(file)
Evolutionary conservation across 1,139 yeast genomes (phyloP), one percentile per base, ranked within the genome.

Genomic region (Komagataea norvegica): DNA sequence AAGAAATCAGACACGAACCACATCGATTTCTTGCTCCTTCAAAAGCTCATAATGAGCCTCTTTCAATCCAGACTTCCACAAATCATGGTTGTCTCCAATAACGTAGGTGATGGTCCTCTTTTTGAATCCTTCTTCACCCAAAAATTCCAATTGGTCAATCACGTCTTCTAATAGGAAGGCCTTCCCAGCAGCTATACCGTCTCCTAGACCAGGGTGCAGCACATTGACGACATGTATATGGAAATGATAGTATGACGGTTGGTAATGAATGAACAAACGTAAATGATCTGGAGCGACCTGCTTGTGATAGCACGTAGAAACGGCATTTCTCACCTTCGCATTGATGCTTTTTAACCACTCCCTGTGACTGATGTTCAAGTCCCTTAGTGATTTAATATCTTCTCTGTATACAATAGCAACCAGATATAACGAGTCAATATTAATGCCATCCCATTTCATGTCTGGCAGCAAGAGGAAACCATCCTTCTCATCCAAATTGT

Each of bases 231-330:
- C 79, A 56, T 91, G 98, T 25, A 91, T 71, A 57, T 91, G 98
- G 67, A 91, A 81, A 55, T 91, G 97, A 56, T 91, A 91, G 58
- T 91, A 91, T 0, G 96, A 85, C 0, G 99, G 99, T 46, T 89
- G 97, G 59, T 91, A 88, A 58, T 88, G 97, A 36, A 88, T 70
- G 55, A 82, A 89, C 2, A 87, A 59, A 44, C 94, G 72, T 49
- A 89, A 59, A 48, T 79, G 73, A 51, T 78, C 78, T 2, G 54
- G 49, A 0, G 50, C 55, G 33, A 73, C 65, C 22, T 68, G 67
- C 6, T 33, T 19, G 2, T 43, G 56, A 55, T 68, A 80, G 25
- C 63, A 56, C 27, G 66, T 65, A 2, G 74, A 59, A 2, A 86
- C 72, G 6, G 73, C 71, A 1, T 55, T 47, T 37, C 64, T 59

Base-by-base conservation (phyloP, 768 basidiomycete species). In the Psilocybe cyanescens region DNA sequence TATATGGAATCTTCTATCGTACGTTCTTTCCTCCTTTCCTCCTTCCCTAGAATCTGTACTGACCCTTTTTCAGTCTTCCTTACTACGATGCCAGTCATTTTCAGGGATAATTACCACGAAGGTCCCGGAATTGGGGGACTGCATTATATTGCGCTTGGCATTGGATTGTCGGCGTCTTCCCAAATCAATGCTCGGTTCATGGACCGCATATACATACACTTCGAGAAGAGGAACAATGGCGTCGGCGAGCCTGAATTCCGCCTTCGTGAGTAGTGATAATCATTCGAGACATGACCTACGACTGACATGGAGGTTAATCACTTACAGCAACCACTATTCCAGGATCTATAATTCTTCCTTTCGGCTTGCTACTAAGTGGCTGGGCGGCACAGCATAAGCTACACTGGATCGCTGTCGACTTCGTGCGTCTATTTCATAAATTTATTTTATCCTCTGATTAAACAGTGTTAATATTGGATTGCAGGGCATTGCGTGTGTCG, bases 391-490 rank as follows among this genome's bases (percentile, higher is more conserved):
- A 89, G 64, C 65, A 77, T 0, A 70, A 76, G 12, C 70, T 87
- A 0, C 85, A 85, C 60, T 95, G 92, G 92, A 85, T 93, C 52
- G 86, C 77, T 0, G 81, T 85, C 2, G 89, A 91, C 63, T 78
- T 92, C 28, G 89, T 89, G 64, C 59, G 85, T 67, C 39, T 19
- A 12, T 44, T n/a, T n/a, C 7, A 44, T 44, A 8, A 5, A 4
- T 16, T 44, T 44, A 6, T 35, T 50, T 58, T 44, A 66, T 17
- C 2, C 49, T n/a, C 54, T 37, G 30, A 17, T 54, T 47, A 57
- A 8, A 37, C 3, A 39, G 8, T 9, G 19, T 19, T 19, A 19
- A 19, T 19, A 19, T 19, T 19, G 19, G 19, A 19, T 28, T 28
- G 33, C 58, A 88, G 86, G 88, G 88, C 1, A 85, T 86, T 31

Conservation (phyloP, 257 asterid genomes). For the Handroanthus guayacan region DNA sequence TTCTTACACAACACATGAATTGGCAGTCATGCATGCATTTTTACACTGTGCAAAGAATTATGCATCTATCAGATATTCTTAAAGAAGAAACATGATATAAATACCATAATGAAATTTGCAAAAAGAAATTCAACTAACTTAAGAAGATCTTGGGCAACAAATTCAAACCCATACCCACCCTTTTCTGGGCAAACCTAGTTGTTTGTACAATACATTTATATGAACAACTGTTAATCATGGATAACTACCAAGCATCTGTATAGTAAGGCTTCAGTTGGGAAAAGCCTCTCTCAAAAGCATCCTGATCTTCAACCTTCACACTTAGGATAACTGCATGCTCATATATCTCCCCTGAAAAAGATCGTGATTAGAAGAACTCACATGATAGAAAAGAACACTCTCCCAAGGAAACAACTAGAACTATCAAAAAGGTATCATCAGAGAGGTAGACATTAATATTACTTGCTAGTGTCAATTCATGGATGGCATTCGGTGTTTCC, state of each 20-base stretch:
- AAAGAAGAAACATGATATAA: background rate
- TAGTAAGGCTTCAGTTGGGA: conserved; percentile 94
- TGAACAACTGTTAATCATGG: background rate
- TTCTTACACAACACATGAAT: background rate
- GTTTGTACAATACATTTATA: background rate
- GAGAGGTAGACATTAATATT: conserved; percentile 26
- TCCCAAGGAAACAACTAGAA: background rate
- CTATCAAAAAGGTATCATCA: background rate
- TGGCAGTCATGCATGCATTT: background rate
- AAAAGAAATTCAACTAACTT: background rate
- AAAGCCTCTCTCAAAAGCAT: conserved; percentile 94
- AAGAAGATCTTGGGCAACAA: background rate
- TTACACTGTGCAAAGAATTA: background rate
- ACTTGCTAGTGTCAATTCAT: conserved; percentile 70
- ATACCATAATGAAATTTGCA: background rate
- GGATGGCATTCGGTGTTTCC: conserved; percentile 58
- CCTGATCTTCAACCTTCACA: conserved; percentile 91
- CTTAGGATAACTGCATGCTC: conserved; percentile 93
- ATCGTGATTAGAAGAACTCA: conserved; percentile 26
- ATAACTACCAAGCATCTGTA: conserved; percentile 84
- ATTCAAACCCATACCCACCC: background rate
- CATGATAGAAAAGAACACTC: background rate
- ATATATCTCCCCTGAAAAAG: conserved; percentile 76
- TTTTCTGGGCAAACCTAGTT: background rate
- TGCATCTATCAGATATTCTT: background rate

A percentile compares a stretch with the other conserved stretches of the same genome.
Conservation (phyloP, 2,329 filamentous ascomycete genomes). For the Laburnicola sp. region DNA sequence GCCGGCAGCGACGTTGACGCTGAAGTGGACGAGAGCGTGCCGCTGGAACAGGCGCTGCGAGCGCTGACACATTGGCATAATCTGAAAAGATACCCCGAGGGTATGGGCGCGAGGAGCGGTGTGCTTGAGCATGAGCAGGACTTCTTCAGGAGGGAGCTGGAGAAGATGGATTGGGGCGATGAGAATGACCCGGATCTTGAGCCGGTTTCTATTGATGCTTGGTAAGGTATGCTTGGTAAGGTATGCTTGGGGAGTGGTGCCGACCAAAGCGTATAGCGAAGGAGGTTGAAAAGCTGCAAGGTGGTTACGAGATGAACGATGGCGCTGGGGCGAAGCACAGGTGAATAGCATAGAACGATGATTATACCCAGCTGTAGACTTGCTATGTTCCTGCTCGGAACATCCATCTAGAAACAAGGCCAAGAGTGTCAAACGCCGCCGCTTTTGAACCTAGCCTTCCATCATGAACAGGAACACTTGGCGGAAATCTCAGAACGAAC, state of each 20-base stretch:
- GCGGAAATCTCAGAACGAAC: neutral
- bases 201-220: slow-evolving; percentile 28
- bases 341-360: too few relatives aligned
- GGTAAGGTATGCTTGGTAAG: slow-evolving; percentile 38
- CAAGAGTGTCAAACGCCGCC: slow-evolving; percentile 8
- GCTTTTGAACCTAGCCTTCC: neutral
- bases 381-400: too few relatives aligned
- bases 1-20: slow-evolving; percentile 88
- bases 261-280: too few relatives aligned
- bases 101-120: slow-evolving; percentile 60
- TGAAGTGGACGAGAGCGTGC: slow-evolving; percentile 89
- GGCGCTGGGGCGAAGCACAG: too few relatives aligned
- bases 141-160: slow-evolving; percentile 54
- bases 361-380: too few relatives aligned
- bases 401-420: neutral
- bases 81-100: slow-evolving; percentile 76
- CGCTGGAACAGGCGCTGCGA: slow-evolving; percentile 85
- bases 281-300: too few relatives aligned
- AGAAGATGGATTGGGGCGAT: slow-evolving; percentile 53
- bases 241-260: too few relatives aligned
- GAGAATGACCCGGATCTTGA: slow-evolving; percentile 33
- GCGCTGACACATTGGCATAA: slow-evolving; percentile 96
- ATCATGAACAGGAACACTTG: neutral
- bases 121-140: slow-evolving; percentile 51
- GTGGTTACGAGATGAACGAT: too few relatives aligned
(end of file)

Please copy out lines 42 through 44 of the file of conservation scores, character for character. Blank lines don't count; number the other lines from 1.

- CCTGATCTTCAACCTTCACA: conserved; percentile 91
- CTTAGGATAACTGCATGCTC: conserved; percentile 93
- ATCGTGATTAGAAGAACTCA: conserved; percentile 26